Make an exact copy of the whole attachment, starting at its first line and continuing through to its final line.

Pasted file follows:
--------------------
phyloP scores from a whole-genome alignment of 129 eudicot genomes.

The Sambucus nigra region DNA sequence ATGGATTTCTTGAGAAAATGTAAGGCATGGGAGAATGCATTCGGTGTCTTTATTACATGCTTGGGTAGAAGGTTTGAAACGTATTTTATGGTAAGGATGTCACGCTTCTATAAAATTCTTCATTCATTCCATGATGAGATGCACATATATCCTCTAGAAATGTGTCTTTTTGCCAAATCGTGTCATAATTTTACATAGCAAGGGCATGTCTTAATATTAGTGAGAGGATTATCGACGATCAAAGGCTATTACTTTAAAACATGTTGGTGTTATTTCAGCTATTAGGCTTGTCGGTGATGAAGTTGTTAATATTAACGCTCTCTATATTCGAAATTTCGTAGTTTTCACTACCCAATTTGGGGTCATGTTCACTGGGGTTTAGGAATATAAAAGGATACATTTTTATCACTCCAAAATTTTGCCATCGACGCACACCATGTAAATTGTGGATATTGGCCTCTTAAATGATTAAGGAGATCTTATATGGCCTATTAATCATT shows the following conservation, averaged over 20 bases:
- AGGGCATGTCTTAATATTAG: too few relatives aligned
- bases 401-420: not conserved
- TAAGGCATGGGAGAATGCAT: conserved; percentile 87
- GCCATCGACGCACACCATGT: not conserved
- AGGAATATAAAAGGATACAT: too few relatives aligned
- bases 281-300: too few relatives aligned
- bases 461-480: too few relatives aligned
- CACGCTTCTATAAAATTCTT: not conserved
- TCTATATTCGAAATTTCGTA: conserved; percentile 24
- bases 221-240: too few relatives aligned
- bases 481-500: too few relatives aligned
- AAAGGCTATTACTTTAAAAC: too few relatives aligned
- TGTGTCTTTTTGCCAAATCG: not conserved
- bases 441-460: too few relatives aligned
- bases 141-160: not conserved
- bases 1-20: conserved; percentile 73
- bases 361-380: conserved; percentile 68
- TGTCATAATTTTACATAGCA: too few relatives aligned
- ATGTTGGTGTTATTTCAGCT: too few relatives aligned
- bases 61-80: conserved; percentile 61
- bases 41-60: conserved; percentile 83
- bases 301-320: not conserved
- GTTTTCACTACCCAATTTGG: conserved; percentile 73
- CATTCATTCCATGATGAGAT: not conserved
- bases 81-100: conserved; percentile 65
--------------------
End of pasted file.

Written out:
phyloP scores from a whole-genome alignment of 129 eudicot genomes.

The Sambucus nigra region DNA sequence ATGGATTTCTTGAGAAAATGTAAGGCATGGGAGAATGCATTCGGTGTCTTTATTACATGCTTGGGTAGAAGGTTTGAAACGTATTTTATGGTAAGGATGTCACGCTTCTATAAAATTCTTCATTCATTCCATGATGAGATGCACATATATCCTCTAGAAATGTGTCTTTTTGCCAAATCGTGTCATAATTTTACATAGCAAGGGCATGTCTTAATATTAGTGAGAGGATTATCGACGATCAAAGGCTATTACTTTAAAACATGTTGGTGTTATTTCAGCTATTAGGCTTGTCGGTGATGAAGTTGTTAATATTAACGCTCTCTATATTCGAAATTTCGTAGTTTTCACTACCCAATTTGGGGTCATGTTCACTGGGGTTTAGGAATATAAAAGGATACATTTTTATCACTCCAAAATTTTGCCATCGACGCACACCATGTAAATTGTGGATATTGGCCTCTTAAATGATTAAGGAGATCTTATATGGCCTATTAATCATT shows the following conservation, averaged over 20 bases:
- AGGGCATGTCTTAATATTAG: too few relatives aligned
- bases 401-420: not conserved
- TAAGGCATGGGAGAATGCAT: conserved; percentile 87
- GCCATCGACGCACACCATGT: not conserved
- AGGAATATAAAAGGATACAT: too few relatives aligned
- bases 281-300: too few relatives aligned
- bases 461-480: too few relatives aligned
- CACGCTTCTATAAAATTCTT: not conserved
- TCTATATTCGAAATTTCGTA: conserved; percentile 24
- bases 221-240: too few relatives aligned
- bases 481-500: too few relatives aligned
- AAAGGCTATTACTTTAAAAC: too few relatives aligned
- TGTGTCTTTTTGCCAAATCG: not conserved
- bases 441-460: too few relatives aligned
- bases 141-160: not conserved
- bases 1-20: conserved; percentile 73
- bases 361-380: conserved; percentile 68
- TGTCATAATTTTACATAGCA: too few relatives aligned
- ATGTTGGTGTTATTTCAGCT: too few relatives aligned
- bases 61-80: conserved; percentile 61
- bases 41-60: conserved; percentile 83
- bases 301-320: not conserved
- GTTTTCACTACCCAATTTGG: conserved; percentile 73
- CATTCATTCCATGATGAGAT: not conserved
- bases 81-100: conserved; percentile 65